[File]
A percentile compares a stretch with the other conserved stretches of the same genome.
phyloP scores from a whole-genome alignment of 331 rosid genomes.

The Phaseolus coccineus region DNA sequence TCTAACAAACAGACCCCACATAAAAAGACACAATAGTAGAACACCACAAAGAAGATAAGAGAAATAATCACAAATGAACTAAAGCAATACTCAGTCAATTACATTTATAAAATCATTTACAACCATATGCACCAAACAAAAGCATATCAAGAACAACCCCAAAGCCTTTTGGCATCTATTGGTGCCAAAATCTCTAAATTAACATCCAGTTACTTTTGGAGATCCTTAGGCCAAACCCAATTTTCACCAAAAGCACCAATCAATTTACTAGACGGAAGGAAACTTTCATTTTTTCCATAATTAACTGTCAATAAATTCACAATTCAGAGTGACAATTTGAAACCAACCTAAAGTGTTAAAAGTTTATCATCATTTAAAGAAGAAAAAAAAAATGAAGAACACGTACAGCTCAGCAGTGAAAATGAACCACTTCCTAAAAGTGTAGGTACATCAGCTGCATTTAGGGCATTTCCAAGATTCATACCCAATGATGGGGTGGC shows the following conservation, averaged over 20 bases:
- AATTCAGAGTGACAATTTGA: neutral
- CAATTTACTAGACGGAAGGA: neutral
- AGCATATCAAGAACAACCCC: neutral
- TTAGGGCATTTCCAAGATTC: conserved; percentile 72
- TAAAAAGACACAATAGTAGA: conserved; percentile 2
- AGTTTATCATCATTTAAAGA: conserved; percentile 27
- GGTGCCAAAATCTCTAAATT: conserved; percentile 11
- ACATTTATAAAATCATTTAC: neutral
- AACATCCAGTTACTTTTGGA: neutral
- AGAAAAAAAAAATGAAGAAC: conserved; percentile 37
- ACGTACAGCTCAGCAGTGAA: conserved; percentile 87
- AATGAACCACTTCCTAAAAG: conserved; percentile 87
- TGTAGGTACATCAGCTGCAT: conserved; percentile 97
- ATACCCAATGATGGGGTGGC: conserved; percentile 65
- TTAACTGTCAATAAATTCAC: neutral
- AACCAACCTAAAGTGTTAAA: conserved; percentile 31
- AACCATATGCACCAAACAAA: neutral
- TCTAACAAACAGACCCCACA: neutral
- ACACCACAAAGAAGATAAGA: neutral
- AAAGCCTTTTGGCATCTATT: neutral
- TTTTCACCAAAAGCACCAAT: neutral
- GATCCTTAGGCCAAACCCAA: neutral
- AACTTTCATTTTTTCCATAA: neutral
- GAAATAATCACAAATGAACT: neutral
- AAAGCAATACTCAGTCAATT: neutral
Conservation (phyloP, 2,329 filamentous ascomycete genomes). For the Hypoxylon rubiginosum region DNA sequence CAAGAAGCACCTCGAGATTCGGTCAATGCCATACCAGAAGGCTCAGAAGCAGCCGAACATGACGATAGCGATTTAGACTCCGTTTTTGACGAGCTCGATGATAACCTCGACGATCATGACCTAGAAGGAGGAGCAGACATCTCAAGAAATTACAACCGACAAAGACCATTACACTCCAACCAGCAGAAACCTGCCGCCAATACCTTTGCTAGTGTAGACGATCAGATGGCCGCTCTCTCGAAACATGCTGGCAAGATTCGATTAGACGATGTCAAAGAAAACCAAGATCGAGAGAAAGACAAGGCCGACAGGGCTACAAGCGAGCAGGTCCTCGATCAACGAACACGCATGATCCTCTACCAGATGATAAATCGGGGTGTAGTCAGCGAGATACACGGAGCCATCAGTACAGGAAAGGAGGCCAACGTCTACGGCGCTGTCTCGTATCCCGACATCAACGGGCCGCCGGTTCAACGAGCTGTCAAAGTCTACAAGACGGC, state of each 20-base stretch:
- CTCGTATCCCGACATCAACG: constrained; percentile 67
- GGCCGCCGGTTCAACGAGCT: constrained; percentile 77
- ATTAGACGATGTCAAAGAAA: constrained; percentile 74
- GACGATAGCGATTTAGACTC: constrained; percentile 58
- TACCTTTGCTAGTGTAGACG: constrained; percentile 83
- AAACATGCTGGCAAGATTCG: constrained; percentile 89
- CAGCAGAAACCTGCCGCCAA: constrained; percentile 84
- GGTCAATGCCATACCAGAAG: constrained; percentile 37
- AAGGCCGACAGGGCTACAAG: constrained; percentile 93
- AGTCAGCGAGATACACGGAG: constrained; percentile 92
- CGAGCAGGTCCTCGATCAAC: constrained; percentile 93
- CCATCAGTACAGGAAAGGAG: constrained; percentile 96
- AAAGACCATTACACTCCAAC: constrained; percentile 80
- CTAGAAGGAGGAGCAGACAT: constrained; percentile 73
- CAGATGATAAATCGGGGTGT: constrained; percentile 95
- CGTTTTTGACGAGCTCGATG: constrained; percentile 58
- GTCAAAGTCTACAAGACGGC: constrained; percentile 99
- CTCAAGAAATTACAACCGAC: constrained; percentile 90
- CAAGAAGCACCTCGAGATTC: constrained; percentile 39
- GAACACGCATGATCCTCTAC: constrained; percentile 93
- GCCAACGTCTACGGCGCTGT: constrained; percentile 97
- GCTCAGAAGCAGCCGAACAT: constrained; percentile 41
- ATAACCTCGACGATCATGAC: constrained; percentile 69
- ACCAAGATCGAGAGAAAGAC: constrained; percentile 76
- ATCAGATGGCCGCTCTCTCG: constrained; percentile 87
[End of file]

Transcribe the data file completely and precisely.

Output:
A percentile compares a stretch with the other conserved stretches of the same genome.
phyloP scores from a whole-genome alignment of 331 rosid genomes.

The Phaseolus coccineus region DNA sequence TCTAACAAACAGACCCCACATAAAAAGACACAATAGTAGAACACCACAAAGAAGATAAGAGAAATAATCACAAATGAACTAAAGCAATACTCAGTCAATTACATTTATAAAATCATTTACAACCATATGCACCAAACAAAAGCATATCAAGAACAACCCCAAAGCCTTTTGGCATCTATTGGTGCCAAAATCTCTAAATTAACATCCAGTTACTTTTGGAGATCCTTAGGCCAAACCCAATTTTCACCAAAAGCACCAATCAATTTACTAGACGGAAGGAAACTTTCATTTTTTCCATAATTAACTGTCAATAAATTCACAATTCAGAGTGACAATTTGAAACCAACCTAAAGTGTTAAAAGTTTATCATCATTTAAAGAAGAAAAAAAAAATGAAGAACACGTACAGCTCAGCAGTGAAAATGAACCACTTCCTAAAAGTGTAGGTACATCAGCTGCATTTAGGGCATTTCCAAGATTCATACCCAATGATGGGGTGGC shows the following conservation, averaged over 20 bases:
- AATTCAGAGTGACAATTTGA: neutral
- CAATTTACTAGACGGAAGGA: neutral
- AGCATATCAAGAACAACCCC: neutral
- TTAGGGCATTTCCAAGATTC: conserved; percentile 72
- TAAAAAGACACAATAGTAGA: conserved; percentile 2
- AGTTTATCATCATTTAAAGA: conserved; percentile 27
- GGTGCCAAAATCTCTAAATT: conserved; percentile 11
- ACATTTATAAAATCATTTAC: neutral
- AACATCCAGTTACTTTTGGA: neutral
- AGAAAAAAAAAATGAAGAAC: conserved; percentile 37
- ACGTACAGCTCAGCAGTGAA: conserved; percentile 87
- AATGAACCACTTCCTAAAAG: conserved; percentile 87
- TGTAGGTACATCAGCTGCAT: conserved; percentile 97
- ATACCCAATGATGGGGTGGC: conserved; percentile 65
- TTAACTGTCAATAAATTCAC: neutral
- AACCAACCTAAAGTGTTAAA: conserved; percentile 31
- AACCATATGCACCAAACAAA: neutral
- TCTAACAAACAGACCCCACA: neutral
- ACACCACAAAGAAGATAAGA: neutral
- AAAGCCTTTTGGCATCTATT: neutral
- TTTTCACCAAAAGCACCAAT: neutral
- GATCCTTAGGCCAAACCCAA: neutral
- AACTTTCATTTTTTCCATAA: neutral
- GAAATAATCACAAATGAACT: neutral
- AAAGCAATACTCAGTCAATT: neutral
Conservation (phyloP, 2,329 filamentous ascomycete genomes). For the Hypoxylon rubiginosum region DNA sequence CAAGAAGCACCTCGAGATTCGGTCAATGCCATACCAGAAGGCTCAGAAGCAGCCGAACATGACGATAGCGATTTAGACTCCGTTTTTGACGAGCTCGATGATAACCTCGACGATCATGACCTAGAAGGAGGAGCAGACATCTCAAGAAATTACAACCGACAAAGACCATTACACTCCAACCAGCAGAAACCTGCCGCCAATACCTTTGCTAGTGTAGACGATCAGATGGCCGCTCTCTCGAAACATGCTGGCAAGATTCGATTAGACGATGTCAAAGAAAACCAAGATCGAGAGAAAGACAAGGCCGACAGGGCTACAAGCGAGCAGGTCCTCGATCAACGAACACGCATGATCCTCTACCAGATGATAAATCGGGGTGTAGTCAGCGAGATACACGGAGCCATCAGTACAGGAAAGGAGGCCAACGTCTACGGCGCTGTCTCGTATCCCGACATCAACGGGCCGCCGGTTCAACGAGCTGTCAAAGTCTACAAGACGGC, state of each 20-base stretch:
- CTCGTATCCCGACATCAACG: constrained; percentile 67
- GGCCGCCGGTTCAACGAGCT: constrained; percentile 77
- ATTAGACGATGTCAAAGAAA: constrained; percentile 74
- GACGATAGCGATTTAGACTC: constrained; percentile 58
- TACCTTTGCTAGTGTAGACG: constrained; percentile 83
- AAACATGCTGGCAAGATTCG: constrained; percentile 89
- CAGCAGAAACCTGCCGCCAA: constrained; percentile 84
- GGTCAATGCCATACCAGAAG: constrained; percentile 37
- AAGGCCGACAGGGCTACAAG: constrained; percentile 93
- AGTCAGCGAGATACACGGAG: constrained; percentile 92
- CGAGCAGGTCCTCGATCAAC: constrained; percentile 93
- CCATCAGTACAGGAAAGGAG: constrained; percentile 96
- AAAGACCATTACACTCCAAC: constrained; percentile 80
- CTAGAAGGAGGAGCAGACAT: constrained; percentile 73
- CAGATGATAAATCGGGGTGT: constrained; percentile 95
- CGTTTTTGACGAGCTCGATG: constrained; percentile 58
- GTCAAAGTCTACAAGACGGC: constrained; percentile 99
- CTCAAGAAATTACAACCGAC: constrained; percentile 90
- CAAGAAGCACCTCGAGATTC: constrained; percentile 39
- GAACACGCATGATCCTCTAC: constrained; percentile 93
- GCCAACGTCTACGGCGCTGT: constrained; percentile 97
- GCTCAGAAGCAGCCGAACAT: constrained; percentile 41
- ATAACCTCGACGATCATGAC: constrained; percentile 69
- ACCAAGATCGAGAGAAAGAC: constrained; percentile 76
- ATCAGATGGCCGCTCTCTCG: constrained; percentile 87